Last December marked the public presentation and discussion of the Tanto Mar project, an excellent initiative of Lisbon-based architecture studio ateliermob. They propose to map and register the work of Portuguese architects outside of Portugal, reuniting their work in an exhibition in Lisbon’s CCB cultural centre. The project launched an open call to Portuguese architects abroad, and invited critics, curators and architects to discuss the submissions in two open roundtables. I was happy to take part in the international roundtable last 13 December, alongside Blueprint magazine’s Shumi Bose, dpr.barcelona’s Ethel Baraona Pohl, and ateliermob’s Tiago Mota Saraiva. The discussion was enlivened by the audience and a few agents provocateurs – Fredy Massad, Anna Buono and Cesar Najera Reyes – and a series of important trends and topics soon emerged. Alongside the results of the Portuguese roundtable that was held the previous days, these will inform and shape the curatorial process that will then materialize in an exhibition, which will open in Spring 2014. Thanks to ateliermob for the invitation and for having me! It was a pleasure to take part in the discussion and I look forward to see what the exhibition will bring.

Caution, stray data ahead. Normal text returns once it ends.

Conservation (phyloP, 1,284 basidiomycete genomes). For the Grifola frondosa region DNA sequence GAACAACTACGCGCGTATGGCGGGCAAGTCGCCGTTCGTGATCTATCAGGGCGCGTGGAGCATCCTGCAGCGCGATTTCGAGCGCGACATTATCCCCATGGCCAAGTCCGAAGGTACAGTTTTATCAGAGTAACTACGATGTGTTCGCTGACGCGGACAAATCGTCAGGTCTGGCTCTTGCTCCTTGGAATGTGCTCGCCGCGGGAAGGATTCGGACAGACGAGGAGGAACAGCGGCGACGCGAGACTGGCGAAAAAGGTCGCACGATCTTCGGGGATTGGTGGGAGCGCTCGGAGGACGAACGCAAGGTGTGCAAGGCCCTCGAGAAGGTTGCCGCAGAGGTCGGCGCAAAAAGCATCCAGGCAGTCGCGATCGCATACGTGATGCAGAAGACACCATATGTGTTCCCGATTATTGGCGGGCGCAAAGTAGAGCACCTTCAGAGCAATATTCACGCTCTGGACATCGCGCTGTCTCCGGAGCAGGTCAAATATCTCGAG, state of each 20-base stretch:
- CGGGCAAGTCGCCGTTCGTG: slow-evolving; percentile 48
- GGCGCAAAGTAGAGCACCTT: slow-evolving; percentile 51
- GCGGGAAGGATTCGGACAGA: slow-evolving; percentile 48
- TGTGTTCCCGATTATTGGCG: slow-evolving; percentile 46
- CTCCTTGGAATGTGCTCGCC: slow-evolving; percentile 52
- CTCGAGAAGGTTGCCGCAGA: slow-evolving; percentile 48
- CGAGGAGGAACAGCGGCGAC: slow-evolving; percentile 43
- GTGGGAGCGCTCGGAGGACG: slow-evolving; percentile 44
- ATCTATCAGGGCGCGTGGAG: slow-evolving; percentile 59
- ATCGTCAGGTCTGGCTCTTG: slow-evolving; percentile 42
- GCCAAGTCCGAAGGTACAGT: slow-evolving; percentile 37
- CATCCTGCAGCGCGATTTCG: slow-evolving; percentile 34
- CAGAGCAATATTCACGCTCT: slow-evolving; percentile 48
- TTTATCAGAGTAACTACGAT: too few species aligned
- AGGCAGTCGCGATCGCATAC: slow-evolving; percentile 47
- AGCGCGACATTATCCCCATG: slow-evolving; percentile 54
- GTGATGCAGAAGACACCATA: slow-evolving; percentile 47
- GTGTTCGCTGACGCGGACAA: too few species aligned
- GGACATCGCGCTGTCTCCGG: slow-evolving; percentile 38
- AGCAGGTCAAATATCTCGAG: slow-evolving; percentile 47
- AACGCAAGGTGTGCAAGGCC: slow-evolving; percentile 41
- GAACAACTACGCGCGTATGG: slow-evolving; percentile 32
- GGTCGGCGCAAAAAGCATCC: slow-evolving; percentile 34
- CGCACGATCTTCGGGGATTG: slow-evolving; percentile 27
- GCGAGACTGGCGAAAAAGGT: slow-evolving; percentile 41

With Alec Dudson, Merve Yucel and Elian Stefa at the Një Mendësi Tjëter conference, Tirana